medication for yeast infection during pregnancy

A recent study has examined whether oral medication for yeast infection during pregnancy may be linked to birth defects in the developing fetus.

The vagina contains a balanced mix of yeast and bacteria such as lactobacillus.  However, that balance can be disturbed and lead to a yeast infection. Vaginal yeast infections are caused by Candida albicans, which is a fungus that affects up to 75% of women at some point in their life Yeast infections are common in pregnant women because they have higher estrogen levels. Oral medication is used when topical treatments, such as creams and gels, fail.

The safety of oral medication for yeast infection during pregnancy is controversial

In a recent study published in the International Journal of Gynaecology and Obstetrics, researchers assessed the risk of adverse fetal outcomes after exposure to oral antifungal agents during pregnancy by examining published research on the subject. The medications for yeast infection during pregnancy that were investigated were fluconazole and itraconazole. The previous studies found that Fluconazole can increase the risk of congenital heart defects and limb defects while itraconazole can increase the risk of eye defects.  For fluconazole, congenital heart defects were at a frequency of 1.52% and limb defects were at a frequency of 0.62%.  When the pregnancy women used itraconazole, the frequency of eye defects was 0.56%.

Treatment was not associated with an increase in overall birth defects

When analyzing all published evidence, the researchers found that treatment with fluconazole and itraconazole did not increase the risk of overall birth defects but instead may increase the risk of specific birth defects. The data collected was for the first trimester of pregnancy which is the time when the fetus is most sensitive to birth defects. They also found that fluconazole and itraconazole did not increase the risk of spontaneous abortion or stillbirths. A significant insufficiency in the data derived from this study was the lack of reported specific dosages used during treatment.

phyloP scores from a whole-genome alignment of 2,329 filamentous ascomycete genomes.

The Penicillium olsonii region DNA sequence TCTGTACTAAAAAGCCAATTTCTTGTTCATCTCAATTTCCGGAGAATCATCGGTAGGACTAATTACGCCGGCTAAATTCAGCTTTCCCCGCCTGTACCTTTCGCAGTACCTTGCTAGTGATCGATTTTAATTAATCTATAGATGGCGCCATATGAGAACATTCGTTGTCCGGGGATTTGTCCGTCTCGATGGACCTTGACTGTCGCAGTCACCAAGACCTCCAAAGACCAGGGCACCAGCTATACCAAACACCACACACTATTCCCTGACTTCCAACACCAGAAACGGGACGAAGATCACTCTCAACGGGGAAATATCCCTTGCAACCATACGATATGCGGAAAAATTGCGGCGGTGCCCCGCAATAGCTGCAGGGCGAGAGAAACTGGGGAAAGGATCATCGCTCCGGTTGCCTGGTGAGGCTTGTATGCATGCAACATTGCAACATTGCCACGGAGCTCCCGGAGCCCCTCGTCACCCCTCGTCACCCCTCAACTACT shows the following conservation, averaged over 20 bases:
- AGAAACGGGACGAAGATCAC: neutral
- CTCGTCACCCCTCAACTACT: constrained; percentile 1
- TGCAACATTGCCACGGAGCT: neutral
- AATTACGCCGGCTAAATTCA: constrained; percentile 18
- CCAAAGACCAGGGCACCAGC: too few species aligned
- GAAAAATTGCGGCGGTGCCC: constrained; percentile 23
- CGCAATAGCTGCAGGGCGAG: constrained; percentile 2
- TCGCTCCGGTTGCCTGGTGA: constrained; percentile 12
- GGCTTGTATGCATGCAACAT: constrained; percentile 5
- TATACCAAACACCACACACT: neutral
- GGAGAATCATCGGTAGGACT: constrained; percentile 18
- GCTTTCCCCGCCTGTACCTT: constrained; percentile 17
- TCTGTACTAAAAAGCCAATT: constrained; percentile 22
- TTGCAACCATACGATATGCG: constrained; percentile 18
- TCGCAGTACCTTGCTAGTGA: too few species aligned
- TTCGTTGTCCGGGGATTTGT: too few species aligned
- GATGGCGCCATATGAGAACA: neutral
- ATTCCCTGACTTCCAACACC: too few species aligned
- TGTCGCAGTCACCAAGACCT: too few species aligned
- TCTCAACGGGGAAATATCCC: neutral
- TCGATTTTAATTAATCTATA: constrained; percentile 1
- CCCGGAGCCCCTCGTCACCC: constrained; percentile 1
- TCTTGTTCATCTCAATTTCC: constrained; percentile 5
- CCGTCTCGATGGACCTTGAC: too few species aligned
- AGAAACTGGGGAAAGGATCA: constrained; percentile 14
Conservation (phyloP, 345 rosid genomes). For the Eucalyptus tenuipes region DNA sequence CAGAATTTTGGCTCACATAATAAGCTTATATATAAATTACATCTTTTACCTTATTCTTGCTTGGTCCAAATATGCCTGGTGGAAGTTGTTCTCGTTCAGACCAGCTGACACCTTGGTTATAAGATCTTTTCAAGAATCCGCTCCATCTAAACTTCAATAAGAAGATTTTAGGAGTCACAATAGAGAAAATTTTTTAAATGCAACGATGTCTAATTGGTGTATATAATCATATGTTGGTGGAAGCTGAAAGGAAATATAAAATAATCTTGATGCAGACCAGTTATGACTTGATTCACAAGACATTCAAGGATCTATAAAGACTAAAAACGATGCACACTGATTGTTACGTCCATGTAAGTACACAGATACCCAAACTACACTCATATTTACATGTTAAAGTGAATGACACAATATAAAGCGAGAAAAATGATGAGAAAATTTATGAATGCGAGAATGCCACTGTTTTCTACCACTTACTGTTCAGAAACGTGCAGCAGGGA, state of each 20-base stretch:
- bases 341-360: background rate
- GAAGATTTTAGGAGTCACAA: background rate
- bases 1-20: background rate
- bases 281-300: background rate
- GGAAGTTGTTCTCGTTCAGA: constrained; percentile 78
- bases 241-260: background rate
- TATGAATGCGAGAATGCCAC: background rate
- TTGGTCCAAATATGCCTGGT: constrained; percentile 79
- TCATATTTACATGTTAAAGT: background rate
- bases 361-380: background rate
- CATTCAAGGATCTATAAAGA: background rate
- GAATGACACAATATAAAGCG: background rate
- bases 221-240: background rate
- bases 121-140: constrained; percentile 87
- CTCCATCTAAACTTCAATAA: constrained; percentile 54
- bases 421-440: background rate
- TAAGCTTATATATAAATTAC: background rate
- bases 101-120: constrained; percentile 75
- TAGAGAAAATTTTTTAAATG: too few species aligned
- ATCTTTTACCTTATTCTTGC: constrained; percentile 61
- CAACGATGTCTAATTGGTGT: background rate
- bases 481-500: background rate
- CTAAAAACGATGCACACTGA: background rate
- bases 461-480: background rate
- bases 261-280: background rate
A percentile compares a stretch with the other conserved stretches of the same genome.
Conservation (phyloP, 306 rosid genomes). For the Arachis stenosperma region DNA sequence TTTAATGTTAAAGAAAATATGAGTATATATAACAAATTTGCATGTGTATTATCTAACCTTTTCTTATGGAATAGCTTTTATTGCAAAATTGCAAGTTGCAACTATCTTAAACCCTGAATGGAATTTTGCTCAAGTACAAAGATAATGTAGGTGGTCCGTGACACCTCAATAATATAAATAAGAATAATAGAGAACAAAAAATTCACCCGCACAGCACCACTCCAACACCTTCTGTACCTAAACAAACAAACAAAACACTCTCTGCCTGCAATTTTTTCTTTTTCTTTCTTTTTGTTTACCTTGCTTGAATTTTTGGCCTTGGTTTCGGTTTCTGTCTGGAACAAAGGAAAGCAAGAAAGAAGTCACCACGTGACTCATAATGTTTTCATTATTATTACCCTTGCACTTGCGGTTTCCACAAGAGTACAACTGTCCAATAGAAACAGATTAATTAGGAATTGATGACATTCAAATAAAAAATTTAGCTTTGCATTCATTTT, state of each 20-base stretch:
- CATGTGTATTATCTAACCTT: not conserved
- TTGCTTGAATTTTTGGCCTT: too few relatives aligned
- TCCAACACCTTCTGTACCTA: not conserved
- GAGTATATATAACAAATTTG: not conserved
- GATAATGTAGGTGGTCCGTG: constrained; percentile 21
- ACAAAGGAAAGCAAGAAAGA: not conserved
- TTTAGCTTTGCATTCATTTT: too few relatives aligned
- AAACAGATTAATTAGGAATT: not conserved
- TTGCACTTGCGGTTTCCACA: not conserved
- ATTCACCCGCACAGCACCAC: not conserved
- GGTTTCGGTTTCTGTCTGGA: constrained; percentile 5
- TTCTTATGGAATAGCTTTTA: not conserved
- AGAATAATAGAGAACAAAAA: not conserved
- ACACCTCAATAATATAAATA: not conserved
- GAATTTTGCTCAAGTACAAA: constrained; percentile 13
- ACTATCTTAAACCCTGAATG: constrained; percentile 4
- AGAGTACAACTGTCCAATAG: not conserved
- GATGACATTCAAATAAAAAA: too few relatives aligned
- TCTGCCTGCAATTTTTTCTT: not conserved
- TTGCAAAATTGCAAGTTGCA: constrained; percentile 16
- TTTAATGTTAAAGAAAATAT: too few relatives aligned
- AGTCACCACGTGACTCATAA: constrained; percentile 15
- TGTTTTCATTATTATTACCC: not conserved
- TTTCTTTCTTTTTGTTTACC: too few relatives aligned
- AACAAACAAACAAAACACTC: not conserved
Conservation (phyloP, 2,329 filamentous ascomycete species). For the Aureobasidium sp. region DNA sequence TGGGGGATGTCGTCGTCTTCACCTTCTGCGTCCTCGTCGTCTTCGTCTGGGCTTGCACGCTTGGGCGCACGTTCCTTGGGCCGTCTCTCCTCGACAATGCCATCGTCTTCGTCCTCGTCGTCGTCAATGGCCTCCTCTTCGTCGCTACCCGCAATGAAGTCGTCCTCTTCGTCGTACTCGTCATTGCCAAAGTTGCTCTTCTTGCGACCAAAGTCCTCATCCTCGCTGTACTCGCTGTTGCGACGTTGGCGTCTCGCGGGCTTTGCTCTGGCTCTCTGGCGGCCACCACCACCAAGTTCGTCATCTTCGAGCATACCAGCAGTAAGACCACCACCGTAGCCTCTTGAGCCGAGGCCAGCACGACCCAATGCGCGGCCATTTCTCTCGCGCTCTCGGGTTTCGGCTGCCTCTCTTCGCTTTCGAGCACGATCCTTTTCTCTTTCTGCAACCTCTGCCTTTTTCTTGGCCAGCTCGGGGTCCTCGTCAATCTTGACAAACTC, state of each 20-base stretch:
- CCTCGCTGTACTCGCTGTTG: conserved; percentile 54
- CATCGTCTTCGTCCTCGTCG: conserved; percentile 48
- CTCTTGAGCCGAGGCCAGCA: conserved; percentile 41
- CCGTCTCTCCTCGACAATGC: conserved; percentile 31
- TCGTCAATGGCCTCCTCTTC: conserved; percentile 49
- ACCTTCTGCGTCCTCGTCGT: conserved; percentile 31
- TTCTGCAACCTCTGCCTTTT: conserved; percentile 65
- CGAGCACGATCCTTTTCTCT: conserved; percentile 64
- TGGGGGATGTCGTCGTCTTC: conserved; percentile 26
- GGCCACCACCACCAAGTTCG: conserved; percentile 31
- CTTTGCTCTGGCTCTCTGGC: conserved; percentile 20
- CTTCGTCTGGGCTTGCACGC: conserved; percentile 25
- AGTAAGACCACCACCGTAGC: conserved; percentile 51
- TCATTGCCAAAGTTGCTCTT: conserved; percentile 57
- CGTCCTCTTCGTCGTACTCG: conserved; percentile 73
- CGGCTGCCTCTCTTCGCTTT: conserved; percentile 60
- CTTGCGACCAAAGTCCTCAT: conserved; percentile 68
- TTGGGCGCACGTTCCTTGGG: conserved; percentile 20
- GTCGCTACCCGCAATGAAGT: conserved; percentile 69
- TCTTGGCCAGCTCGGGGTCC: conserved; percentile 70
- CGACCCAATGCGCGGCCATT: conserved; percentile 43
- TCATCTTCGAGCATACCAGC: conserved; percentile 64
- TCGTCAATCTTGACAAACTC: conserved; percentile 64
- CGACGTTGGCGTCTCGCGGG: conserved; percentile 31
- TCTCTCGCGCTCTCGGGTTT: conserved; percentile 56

The researchers suggest that further research regarding the risk of congenital heart defects and limb defects from fluconazole, and eye defects from itraconazole, should be investigated further.

 

Written by Katrina F. Zafer, BSc

 

References:

  1. Liu, D., Zhang, C., Wu, L., Zhang, L., Zhang, L. (2019)  Fetal outcomes after maternal exposure to oral antifungal agents during pregnancy: A systematic review and meta-analysis. International Journal of Gynecology and Obstetricshttps://doi.org/10.1002/ijgo.12993
  2. News release – Are oral medications for vaginal yeast infections safe during pregnancy?  https://www.eurekalert.org/pub_releases/2019-11/w-aom110519.php
  3. The Mayo Clinic.  https://www.mayoclinic.org/diseases-conditions/yeast-infection/symptoms-causes/syc-20378999

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